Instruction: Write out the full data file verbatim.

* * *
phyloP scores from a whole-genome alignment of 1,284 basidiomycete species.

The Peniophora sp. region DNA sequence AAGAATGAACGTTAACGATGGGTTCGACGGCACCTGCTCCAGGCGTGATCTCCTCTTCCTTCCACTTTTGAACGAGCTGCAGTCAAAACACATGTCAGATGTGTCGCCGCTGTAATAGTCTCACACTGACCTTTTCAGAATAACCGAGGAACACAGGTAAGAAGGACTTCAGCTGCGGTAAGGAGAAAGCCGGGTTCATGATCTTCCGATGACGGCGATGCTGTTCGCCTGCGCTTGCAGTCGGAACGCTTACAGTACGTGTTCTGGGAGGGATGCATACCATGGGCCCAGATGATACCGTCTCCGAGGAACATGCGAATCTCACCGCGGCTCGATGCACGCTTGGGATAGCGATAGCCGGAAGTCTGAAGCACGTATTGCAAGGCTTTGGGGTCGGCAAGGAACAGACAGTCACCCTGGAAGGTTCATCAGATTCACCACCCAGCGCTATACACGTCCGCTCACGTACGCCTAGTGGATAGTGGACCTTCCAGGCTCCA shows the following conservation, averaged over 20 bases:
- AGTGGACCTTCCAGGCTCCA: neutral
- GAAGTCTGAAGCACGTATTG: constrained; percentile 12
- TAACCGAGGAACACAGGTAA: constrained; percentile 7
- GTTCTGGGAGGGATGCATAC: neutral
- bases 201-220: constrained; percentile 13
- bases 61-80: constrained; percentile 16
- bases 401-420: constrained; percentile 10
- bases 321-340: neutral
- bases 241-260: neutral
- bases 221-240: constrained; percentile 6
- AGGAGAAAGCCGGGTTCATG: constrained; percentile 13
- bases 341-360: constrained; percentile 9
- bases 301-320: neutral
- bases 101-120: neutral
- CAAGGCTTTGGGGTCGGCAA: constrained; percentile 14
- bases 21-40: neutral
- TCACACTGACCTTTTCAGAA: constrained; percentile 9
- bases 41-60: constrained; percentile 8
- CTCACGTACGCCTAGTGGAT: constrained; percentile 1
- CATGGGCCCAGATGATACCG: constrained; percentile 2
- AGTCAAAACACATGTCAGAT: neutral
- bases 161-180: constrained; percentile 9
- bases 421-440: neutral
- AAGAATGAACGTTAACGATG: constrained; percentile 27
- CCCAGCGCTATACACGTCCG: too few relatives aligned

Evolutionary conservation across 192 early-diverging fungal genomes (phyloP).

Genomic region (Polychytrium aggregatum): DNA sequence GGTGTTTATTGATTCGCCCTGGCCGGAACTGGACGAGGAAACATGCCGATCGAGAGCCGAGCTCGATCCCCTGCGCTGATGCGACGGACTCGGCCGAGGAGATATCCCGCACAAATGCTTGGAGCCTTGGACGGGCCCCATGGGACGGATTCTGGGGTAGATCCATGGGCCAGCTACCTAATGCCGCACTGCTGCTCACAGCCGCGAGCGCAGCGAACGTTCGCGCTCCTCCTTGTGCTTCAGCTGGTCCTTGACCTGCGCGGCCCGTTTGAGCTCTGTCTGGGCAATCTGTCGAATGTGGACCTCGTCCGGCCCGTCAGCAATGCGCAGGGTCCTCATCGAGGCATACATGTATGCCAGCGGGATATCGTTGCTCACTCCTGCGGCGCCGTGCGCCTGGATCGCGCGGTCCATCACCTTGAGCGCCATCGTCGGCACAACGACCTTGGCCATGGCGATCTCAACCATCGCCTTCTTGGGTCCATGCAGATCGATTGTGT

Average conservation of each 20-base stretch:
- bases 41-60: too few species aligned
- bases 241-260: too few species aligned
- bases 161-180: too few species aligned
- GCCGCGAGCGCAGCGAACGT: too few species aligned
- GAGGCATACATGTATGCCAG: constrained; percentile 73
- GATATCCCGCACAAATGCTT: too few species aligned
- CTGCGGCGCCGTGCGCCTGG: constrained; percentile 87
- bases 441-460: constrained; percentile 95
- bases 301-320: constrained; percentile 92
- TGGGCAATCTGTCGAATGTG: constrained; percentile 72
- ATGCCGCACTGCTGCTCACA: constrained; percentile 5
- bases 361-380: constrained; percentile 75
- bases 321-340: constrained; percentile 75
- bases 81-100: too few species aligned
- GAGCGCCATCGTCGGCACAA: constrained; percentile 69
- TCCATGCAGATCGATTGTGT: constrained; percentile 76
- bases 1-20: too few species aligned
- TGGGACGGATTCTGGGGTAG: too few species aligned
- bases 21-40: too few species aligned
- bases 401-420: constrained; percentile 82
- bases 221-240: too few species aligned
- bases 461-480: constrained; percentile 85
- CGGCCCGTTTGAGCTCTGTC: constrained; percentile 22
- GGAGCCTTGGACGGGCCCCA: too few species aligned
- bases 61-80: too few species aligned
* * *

phyloP scores from a whole-genome alignment of 1,284 basidiomycete species.

The Peniophora sp. region DNA sequence AAGAATGAACGTTAACGATGGGTTCGACGGCACCTGCTCCAGGCGTGATCTCCTCTTCCTTCCACTTTTGAACGAGCTGCAGTCAAAACACATGTCAGATGTGTCGCCGCTGTAATAGTCTCACACTGACCTTTTCAGAATAACCGAGGAACACAGGTAAGAAGGACTTCAGCTGCGGTAAGGAGAAAGCCGGGTTCATGATCTTCCGATGACGGCGATGCTGTTCGCCTGCGCTTGCAGTCGGAACGCTTACAGTACGTGTTCTGGGAGGGATGCATACCATGGGCCCAGATGATACCGTCTCCGAGGAACATGCGAATCTCACCGCGGCTCGATGCACGCTTGGGATAGCGATAGCCGGAAGTCTGAAGCACGTATTGCAAGGCTTTGGGGTCGGCAAGGAACAGACAGTCACCCTGGAAGGTTCATCAGATTCACCACCCAGCGCTATACACGTCCGCTCACGTACGCCTAGTGGATAGTGGACCTTCCAGGCTCCA shows the following conservation, averaged over 20 bases:
- AGTGGACCTTCCAGGCTCCA: neutral
- GAAGTCTGAAGCACGTATTG: constrained; percentile 12
- TAACCGAGGAACACAGGTAA: constrained; percentile 7
- GTTCTGGGAGGGATGCATAC: neutral
- bases 201-220: constrained; percentile 13
- bases 61-80: constrained; percentile 16
- bases 401-420: constrained; percentile 10
- bases 321-340: neutral
- bases 241-260: neutral
- bases 221-240: constrained; percentile 6
- AGGAGAAAGCCGGGTTCATG: constrained; percentile 13
- bases 341-360: constrained; percentile 9
- bases 301-320: neutral
- bases 101-120: neutral
- CAAGGCTTTGGGGTCGGCAA: constrained; percentile 14
- bases 21-40: neutral
- TCACACTGACCTTTTCAGAA: constrained; percentile 9
- bases 41-60: constrained; percentile 8
- CTCACGTACGCCTAGTGGAT: constrained; percentile 1
- CATGGGCCCAGATGATACCG: constrained; percentile 2
- AGTCAAAACACATGTCAGAT: neutral
- bases 161-180: constrained; percentile 9
- bases 421-440: neutral
- AAGAATGAACGTTAACGATG: constrained; percentile 27
- CCCAGCGCTATACACGTCCG: too few relatives aligned

Evolutionary conservation across 192 early-diverging fungal genomes (phyloP).

Genomic region (Polychytrium aggregatum): DNA sequence GGTGTTTATTGATTCGCCCTGGCCGGAACTGGACGAGGAAACATGCCGATCGAGAGCCGAGCTCGATCCCCTGCGCTGATGCGACGGACTCGGCCGAGGAGATATCCCGCACAAATGCTTGGAGCCTTGGACGGGCCCCATGGGACGGATTCTGGGGTAGATCCATGGGCCAGCTACCTAATGCCGCACTGCTGCTCACAGCCGCGAGCGCAGCGAACGTTCGCGCTCCTCCTTGTGCTTCAGCTGGTCCTTGACCTGCGCGGCCCGTTTGAGCTCTGTCTGGGCAATCTGTCGAATGTGGACCTCGTCCGGCCCGTCAGCAATGCGCAGGGTCCTCATCGAGGCATACATGTATGCCAGCGGGATATCGTTGCTCACTCCTGCGGCGCCGTGCGCCTGGATCGCGCGGTCCATCACCTTGAGCGCCATCGTCGGCACAACGACCTTGGCCATGGCGATCTCAACCATCGCCTTCTTGGGTCCATGCAGATCGATTGTGT

Average conservation of each 20-base stretch:
- bases 41-60: too few species aligned
- bases 241-260: too few species aligned
- bases 161-180: too few species aligned
- GCCGCGAGCGCAGCGAACGT: too few species aligned
- GAGGCATACATGTATGCCAG: constrained; percentile 73
- GATATCCCGCACAAATGCTT: too few species aligned
- CTGCGGCGCCGTGCGCCTGG: constrained; percentile 87
- bases 441-460: constrained; percentile 95
- bases 301-320: constrained; percentile 92
- TGGGCAATCTGTCGAATGTG: constrained; percentile 72
- ATGCCGCACTGCTGCTCACA: constrained; percentile 5
- bases 361-380: constrained; percentile 75
- bases 321-340: constrained; percentile 75
- bases 81-100: too few species aligned
- GAGCGCCATCGTCGGCACAA: constrained; percentile 69
- TCCATGCAGATCGATTGTGT: constrained; percentile 76
- bases 1-20: too few species aligned
- TGGGACGGATTCTGGGGTAG: too few species aligned
- bases 21-40: too few species aligned
- bases 401-420: constrained; percentile 82
- bases 221-240: too few species aligned
- bases 461-480: constrained; percentile 85
- CGGCCCGTTTGAGCTCTGTC: constrained; percentile 22
- GGAGCCTTGGACGGGCCCCA: too few species aligned
- bases 61-80: too few species aligned